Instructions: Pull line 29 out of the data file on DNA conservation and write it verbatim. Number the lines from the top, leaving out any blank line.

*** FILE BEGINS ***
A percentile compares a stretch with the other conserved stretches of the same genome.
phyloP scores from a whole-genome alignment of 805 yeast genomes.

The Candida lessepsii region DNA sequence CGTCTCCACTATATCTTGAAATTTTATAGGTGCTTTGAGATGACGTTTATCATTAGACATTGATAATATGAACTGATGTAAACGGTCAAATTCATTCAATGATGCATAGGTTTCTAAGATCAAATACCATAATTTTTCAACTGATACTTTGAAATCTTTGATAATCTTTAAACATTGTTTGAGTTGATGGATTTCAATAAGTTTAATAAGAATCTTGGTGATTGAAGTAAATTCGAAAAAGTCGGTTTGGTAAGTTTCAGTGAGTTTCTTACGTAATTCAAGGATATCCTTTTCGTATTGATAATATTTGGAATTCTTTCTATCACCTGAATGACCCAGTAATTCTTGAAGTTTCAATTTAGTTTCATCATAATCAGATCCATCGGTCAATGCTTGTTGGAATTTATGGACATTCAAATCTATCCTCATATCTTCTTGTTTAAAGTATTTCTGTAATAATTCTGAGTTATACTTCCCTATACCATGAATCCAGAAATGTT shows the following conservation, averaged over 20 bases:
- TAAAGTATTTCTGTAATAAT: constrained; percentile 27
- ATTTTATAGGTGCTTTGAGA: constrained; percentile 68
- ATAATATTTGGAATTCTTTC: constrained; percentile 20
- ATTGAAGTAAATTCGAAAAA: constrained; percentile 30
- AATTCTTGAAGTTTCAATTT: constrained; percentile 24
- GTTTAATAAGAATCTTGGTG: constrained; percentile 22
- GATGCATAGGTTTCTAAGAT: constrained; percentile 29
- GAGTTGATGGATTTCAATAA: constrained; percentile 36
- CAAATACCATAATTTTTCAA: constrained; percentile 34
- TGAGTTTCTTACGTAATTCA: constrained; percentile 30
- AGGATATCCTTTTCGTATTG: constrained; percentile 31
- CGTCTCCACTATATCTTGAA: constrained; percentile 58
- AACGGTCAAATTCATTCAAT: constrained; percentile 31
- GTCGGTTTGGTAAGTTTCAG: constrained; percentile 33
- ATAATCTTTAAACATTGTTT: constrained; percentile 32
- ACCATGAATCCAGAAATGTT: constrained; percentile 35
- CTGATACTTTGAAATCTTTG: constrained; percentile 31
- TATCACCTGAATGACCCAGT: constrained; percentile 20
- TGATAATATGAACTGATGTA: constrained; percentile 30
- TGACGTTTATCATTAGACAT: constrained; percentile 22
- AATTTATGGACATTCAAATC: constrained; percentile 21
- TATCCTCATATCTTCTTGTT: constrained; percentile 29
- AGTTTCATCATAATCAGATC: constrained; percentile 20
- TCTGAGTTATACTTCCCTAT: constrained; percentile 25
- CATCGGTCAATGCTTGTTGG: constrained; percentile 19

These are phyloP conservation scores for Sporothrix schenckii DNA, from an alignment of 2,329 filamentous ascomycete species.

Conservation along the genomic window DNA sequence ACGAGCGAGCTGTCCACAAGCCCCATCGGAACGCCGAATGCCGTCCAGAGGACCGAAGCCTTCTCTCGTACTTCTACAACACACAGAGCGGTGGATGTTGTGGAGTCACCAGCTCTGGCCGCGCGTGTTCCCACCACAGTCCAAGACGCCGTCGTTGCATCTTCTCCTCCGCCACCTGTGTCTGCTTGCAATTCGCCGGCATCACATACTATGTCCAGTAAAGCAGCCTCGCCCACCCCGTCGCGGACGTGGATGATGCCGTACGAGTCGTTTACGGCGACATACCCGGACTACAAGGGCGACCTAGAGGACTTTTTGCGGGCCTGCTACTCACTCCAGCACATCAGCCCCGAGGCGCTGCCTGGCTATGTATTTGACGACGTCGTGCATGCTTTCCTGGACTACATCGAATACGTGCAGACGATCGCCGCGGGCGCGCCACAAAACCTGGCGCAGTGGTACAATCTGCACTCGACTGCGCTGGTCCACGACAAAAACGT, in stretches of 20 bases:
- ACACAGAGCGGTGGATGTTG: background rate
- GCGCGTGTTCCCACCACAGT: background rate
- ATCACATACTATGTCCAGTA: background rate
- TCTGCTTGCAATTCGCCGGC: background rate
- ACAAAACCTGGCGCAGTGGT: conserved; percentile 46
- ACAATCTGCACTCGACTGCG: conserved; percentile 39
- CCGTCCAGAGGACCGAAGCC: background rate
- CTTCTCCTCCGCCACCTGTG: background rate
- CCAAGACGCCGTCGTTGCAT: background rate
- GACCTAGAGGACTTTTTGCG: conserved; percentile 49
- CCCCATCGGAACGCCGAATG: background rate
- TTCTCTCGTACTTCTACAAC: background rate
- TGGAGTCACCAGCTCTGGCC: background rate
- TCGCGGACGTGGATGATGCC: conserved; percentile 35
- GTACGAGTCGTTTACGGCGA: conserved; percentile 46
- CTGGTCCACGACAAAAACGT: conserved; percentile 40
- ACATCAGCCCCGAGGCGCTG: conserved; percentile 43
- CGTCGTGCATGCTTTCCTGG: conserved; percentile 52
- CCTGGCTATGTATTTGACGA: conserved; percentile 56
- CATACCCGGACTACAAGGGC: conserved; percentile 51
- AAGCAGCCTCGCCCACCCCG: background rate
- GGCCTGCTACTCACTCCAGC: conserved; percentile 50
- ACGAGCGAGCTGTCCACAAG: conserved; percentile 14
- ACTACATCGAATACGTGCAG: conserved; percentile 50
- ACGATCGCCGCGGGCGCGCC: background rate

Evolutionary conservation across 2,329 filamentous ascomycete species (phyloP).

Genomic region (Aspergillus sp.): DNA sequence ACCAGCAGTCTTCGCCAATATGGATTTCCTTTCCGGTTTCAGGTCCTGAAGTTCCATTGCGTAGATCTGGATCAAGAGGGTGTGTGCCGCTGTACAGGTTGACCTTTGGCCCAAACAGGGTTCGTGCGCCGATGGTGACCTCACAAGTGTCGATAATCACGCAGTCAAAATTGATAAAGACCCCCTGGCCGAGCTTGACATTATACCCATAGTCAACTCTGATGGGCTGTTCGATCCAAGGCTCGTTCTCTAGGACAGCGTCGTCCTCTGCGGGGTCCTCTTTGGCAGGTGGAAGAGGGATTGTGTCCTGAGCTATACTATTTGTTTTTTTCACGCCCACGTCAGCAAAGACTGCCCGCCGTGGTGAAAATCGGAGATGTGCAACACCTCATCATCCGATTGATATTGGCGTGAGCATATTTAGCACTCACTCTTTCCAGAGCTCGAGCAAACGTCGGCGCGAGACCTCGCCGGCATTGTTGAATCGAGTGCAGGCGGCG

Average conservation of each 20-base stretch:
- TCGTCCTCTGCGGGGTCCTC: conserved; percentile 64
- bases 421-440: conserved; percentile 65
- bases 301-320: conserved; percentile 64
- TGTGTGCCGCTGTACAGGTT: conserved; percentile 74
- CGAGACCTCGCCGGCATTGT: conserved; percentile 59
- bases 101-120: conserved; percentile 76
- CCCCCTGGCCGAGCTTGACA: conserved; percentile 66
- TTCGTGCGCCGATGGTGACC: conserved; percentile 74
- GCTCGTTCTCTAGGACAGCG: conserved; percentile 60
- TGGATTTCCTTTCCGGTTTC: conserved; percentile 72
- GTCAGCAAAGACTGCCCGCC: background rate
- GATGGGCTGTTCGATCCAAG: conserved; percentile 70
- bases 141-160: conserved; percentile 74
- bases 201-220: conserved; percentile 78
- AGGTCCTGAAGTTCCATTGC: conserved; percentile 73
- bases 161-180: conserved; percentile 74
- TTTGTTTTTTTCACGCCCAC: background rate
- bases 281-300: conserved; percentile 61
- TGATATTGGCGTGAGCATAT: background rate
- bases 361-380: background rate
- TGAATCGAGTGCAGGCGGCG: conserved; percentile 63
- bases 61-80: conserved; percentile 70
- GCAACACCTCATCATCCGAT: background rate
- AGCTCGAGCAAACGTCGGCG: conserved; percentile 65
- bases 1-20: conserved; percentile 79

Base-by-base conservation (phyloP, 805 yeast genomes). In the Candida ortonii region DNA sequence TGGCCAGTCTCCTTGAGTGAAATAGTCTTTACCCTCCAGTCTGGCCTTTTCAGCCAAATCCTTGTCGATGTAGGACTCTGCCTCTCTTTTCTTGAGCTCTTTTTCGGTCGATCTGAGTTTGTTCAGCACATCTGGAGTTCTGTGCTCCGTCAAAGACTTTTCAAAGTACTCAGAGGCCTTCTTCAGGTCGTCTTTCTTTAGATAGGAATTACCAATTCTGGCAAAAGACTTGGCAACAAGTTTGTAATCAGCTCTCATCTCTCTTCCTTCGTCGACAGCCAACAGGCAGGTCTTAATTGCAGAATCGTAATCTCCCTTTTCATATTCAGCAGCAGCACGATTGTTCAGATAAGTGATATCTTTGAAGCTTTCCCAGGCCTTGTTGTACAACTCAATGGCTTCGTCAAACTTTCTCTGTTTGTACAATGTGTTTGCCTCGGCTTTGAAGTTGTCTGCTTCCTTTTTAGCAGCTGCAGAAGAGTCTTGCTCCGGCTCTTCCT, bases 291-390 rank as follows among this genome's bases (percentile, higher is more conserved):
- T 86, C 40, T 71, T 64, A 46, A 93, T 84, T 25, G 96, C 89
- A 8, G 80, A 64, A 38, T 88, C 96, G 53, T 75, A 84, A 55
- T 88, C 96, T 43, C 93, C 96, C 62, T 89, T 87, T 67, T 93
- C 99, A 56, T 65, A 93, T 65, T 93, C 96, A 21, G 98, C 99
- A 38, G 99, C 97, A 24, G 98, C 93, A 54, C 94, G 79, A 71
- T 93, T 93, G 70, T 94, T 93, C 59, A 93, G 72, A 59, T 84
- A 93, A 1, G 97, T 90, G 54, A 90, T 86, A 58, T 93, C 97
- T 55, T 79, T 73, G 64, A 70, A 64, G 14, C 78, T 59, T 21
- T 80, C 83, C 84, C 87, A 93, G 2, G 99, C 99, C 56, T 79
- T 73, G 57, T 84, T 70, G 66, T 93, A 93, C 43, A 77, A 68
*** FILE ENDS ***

These are phyloP conservation scores for Sporothrix schenckii DNA, from an alignment of 2,329 filamentous ascomycete species.